During the 1992 election cycle, individuals could contribute a total of $2,000 to state House and Senate campaigns.
But during the next legislative session, those campaign contribution limits were dramatically reduced. The new caps on individual contributions to state legislative campaigns: $100 in non-election years and $500 in election years.
Those levels have remained constant over the past two decades. To put that figure in perspective, if campaign contributions had increased along with inflation those totals would have risen by more than 50 percent in the ensuing years. Or looked at another way: If the pre-1993 campaign caps had been kept in place and adjusted for inflation they would now top $3,000 per election cycle — more than five times as much as currently allowed.
That might be about to change. On Wednesday the Minnesota Campaign Finance and Public Disclosure Board voted to recommend that the Legislature increase those caps on individual contributions when it convenes in January.
The watchdog agency also voted to recommend increasing the amount of money that state candidates can spend on their campaigns while still remaining eligible for public subsidies. The board recommended increasing limits on individual contributions — at a minimum — from $500 to $1500 per election cycle for House races and from $500 to $2500 for Senate races. It also called on the Legislature to increase spending caps on House races from just over $40,000 to at least $60,000 for House races and from $109,000 to at least $120,000 for Senate contests.
The proposed changes are part of a package of modifications put forth by the campaign finance board in the wake of an election season in which state legislative campaigns were frequently overrun by spending from independent political organizations. In the Senate District 36 contest, for instance, which pitted incumbent GOP Sen. Ben Kruse against DFL challenger John Hoffman, the two campaigns spent less than $70,000 together, according to campaign finance reports filed prior to Election Day. Meanwhile independent expenditure groups poured roughly $250,000 into the race.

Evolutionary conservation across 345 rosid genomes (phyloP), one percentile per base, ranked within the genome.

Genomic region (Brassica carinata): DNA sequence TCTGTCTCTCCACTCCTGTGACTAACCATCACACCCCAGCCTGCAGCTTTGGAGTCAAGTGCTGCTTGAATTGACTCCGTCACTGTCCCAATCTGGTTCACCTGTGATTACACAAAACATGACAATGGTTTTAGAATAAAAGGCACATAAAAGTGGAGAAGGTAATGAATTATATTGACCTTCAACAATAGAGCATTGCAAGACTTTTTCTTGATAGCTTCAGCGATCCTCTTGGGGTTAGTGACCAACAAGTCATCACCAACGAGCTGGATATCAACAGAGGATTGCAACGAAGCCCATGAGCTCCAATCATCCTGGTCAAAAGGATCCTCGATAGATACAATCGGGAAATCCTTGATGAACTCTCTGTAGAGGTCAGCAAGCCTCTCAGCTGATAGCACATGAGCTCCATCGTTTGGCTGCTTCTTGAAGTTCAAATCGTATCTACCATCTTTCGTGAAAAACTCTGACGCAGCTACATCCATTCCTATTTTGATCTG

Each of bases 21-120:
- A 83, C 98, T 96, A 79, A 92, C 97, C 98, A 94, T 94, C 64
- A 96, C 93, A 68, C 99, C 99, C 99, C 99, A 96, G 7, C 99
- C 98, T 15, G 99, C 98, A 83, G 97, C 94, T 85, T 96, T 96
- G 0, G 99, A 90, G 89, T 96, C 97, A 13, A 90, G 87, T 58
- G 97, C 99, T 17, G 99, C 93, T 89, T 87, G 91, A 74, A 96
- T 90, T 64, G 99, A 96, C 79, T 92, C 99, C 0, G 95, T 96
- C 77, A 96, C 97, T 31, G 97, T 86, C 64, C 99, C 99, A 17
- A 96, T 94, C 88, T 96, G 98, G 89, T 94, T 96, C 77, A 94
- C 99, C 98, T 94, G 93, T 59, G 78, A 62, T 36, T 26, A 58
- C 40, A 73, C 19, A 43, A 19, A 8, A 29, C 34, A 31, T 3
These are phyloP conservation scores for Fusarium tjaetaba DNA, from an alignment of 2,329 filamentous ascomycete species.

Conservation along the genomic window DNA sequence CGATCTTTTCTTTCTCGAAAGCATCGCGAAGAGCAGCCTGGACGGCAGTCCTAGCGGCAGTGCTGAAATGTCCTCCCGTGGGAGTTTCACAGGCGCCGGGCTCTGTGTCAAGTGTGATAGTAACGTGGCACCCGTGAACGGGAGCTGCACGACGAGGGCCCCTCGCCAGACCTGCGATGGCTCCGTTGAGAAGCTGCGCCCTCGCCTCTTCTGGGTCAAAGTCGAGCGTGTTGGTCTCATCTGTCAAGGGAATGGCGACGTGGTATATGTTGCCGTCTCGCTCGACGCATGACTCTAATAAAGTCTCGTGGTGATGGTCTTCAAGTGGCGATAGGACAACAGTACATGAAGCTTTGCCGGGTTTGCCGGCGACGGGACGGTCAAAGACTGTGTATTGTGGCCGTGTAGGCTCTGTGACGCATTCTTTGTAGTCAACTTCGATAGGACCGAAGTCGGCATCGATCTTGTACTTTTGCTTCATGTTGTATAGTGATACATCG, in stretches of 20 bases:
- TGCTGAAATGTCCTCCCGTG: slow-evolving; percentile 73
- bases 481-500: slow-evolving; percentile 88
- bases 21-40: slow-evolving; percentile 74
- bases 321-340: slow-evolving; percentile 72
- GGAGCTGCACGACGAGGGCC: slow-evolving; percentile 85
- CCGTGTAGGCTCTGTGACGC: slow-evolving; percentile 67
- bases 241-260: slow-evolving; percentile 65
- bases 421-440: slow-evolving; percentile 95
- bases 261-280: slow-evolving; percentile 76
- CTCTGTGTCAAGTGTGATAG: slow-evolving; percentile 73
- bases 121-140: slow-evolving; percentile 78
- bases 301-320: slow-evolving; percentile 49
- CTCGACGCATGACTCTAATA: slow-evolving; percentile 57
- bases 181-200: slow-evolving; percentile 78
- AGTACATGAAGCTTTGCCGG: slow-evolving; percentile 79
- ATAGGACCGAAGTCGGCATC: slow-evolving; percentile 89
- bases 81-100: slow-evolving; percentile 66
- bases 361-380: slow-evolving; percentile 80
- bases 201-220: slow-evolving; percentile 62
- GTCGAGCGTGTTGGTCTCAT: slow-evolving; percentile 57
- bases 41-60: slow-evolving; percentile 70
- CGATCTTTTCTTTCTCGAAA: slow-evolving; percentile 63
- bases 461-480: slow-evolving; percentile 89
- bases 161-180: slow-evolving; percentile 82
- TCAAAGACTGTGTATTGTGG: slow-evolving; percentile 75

Gary Goldsmith, executive director of the campaign finance board, argues that limits on campaign contributions and expenditures simply haven’t kept up with the realities of today’s campaigns. “They’re not sufficient to compete with the independent voices from other associations that want to be involved in a particular election,” Goldsmith said.
On Tuesday, DFL Gov. Mark Dayton also voiced support for increasing limits on campaign contributions. He pointed out that such caps are easily circumvented by donors who want to wield outsized influence. “Then the money goes to [the] party. Or the money goes to some outside group who’s going to make ‘independent expenditures,’ and then nobody knows where that money is coming from,” Dayton said.
Among other legislative proposals backed by the campaign finance board:
• Expand state disclosure requirements to groups that don’t engage in “express advocacy.” Currently organizations can avoid registering with the state campaign finance board if they don’t explicitly endorse or oppose an individual candidate. In the GOP primary in Senate District 33, for instance, the conservative advocacy group Americans for Prosperity put out a last-minute attack piece on state Rep. Connie Doepke suggesting that she supported Obamacare. But because the piece didn’t expressly advocate voting for or against Doepke, Americans for Prosperity didn’t have to disclose how much it spent on the mailing or who contributed money to pay for it. “Our statute didn’t keep up with federal law and court decisions when they began to recognize that you could clearly influence the election without using those words,” Goldsmith said.